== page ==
MAMGU'S (GRANDMA'S BOXES) COMMISSION
"I absolutely loved the boxes Katherine made to showcase Mamgu's things. For years I kept these things in drawers… I feel like I've finally organised her things but I'm also now enjoying them on a daily basis, just like she did."
Sian contacted me to talk about creating a memory box in memory of ‘Mamgu’, her grandmother. She had lots of little items left over from her house and wanted to display them in a meaningful way.
After a few emails back and forth, Sian came to my house with two cases of items! We looked through the objects together and decided on a focus for her memory box. Sian’s Mamgu was very glamorous and at one point we even discussed putting a pair of high heels into the box.
Before I started crafting the final pieces, I prepared a series of options for Sian to consider, with different sizes and price ranges.
Option one: One large box, which included all of the items.
Option two: Two boxes
Box 1 – Items from Mamgu’s kitchen, living room and hall
Box 2 – Objects from Mamgu’s bedroom.
Option three: Two boxes of equal size. This would include the handbag and photos from box 1.
Option four: Two boxes, but no handbag
We both agreed that option three worked best. When it came to displaying the items, two boxes of the same size offered more flexibility. Sian could display them separately, on top of each other, or side by side. We also had extra room for Mamgu’s handbag.
To house more of the objects, I also suggested using some items as a backdrop. For example, I could put the doilies behind the ducks, or the handkerchiefs behind the handbag. This allowed us to add more depth and interest to some of the compartments.
At this stage, we discussed the colour of the box too.
Once we’d decided on the format, Sian came over to my house to agree on the final layout of the items. There were a few objects that she wanted to be able to take out of the box. These included aprons (to smell), purse (to look through), photos (to flick through), handbag (to look through), talc bottles and perfume bottle (to smell), hairbrush and mirror set, jewellery (to wear), lipsticks and scarves (to wear).
Other items included in the box:
All of these items were so special and reminded her of Mamgu.
Once I’d laid out the final objects and roughly agreed the layout, I put in the dividers for both boxes. The next job was to fix all of the objects in the agreed places.
I checked in with Sian throughout the process. For example, I wanted to check that she was happy for me to trim the doilies and the handkerchiefs for the background of the compartments.
Once I’d added the final touches, Sian came to collect her memory boxes in person. She was delighted with finished pieces and wrote this beautiful testimonial:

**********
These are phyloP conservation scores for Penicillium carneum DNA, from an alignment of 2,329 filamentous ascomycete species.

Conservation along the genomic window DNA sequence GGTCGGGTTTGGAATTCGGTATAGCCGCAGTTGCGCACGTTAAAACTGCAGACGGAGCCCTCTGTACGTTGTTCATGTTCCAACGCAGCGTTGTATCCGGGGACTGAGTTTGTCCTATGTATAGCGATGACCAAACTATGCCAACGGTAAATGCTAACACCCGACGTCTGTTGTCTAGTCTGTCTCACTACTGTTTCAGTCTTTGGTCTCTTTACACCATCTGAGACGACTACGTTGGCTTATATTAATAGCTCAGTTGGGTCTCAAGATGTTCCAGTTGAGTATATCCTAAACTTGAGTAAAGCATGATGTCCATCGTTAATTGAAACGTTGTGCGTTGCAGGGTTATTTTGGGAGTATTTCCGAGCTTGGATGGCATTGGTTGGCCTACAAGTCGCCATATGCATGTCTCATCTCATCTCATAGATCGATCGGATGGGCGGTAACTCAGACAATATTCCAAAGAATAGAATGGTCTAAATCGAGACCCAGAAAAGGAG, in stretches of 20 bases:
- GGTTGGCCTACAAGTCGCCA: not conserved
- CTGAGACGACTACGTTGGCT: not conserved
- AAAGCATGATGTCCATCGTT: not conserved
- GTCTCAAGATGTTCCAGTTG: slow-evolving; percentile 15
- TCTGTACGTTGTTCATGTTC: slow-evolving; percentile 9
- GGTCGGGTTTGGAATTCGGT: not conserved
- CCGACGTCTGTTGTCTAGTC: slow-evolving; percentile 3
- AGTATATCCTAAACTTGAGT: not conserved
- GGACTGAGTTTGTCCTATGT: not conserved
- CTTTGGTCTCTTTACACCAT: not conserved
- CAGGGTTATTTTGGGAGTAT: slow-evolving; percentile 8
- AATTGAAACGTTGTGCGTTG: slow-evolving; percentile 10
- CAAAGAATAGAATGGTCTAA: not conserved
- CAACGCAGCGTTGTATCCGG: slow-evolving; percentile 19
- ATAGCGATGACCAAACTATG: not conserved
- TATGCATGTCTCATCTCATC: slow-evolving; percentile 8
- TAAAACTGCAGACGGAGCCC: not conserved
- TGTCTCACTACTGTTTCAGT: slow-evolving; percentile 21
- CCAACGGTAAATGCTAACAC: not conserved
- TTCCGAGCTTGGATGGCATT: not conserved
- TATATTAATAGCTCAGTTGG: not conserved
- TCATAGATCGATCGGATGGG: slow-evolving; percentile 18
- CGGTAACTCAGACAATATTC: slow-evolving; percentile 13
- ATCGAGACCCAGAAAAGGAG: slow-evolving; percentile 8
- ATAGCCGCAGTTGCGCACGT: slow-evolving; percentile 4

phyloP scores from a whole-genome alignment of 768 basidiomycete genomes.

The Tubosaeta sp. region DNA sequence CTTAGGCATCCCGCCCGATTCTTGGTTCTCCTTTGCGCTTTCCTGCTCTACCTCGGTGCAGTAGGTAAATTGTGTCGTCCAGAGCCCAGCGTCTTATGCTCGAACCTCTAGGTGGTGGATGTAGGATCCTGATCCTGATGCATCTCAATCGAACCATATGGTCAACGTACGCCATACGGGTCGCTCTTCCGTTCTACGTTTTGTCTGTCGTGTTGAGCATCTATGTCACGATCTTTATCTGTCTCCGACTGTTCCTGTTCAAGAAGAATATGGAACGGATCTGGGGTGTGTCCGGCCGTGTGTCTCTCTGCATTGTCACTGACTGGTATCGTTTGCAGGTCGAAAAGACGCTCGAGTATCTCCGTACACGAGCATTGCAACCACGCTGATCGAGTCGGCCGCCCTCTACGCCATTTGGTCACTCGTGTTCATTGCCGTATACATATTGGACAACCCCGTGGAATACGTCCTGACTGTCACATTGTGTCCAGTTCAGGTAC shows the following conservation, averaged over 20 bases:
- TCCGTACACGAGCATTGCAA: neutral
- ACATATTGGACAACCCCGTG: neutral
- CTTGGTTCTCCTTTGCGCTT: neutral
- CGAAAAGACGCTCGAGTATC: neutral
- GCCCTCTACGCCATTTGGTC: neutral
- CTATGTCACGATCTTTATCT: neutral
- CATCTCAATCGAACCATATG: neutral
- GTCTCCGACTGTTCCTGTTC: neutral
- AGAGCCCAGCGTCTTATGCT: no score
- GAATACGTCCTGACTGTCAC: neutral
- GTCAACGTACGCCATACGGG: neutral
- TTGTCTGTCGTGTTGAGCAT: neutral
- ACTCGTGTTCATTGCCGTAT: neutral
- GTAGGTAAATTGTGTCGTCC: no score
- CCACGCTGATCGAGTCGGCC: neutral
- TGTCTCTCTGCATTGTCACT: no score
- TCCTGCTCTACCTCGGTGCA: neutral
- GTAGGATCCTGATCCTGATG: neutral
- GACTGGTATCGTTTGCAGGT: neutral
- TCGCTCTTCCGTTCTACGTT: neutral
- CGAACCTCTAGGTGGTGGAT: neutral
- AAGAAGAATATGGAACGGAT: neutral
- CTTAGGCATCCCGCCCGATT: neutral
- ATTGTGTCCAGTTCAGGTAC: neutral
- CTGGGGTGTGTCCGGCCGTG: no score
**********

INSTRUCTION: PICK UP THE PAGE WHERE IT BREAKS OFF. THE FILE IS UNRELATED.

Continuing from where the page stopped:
"I absolutely loved the boxes Katherine made to showcase Mamgu's things. For years I kept these things in drawers - trawling through them whenever I needed a quick fix of Mamgu. They are things most people would see as worthless - chipped ornaments, old Rimmel lipsticks, plastic rollers and 1970s serviettes - but to me they meant the world.
Separately, I couldn't enjoy them (who'd display a single empty Babycham bottle?) but by putting them together, in the wonderful way Katherine has, they now provide the perfect snapshot of what she was and what she loved.
Instead of searching through drawers I can now conjure her by simply glancing at a wall. I feel like I've finally organised her things but I'm also now enjoying them on a daily basis, just like she did."
An unexpected surprise
After I’d completed Sian’s project, my memory boxes became something much bigger.
Sian wrote about her memory box on Twitter, and over 25,000 people engaged with the post. This gave me a unique insight into people’s reception of the memory box idea.
I was moved to see how the work affected people. It seemed to touch a generation of individuals who spoke about recognising their own mothers and grandmothers in the rose-patterned handkerchiefs, bottles of talcum powder, flying ducks and coin purses that were housed in the memory box.
After the reaction to the tweet, in May 2020, I was invited to speak on BBC Radio 4 about Mamgu’s Boxes alongside Sian Harries. We talked about what she had saved from her grandmother’s house, why they evoked such strong memories of her, and how I curated the two memory boxes.
BBC Radio 4 said:
How to avoid throwing out sentimental items after a loved one has died. Hanging on to items that no longer have any use is not always practical, but perhaps what was 'tat' could be made into beautiful art.
Object artist, Katherine Jones has done that, and a photograph of the everyday things which were owned by a Welsh grandmother has been getting a lot of love online. Now more people hope to turn their loved ones' possessions into a new type of treasure for their walls.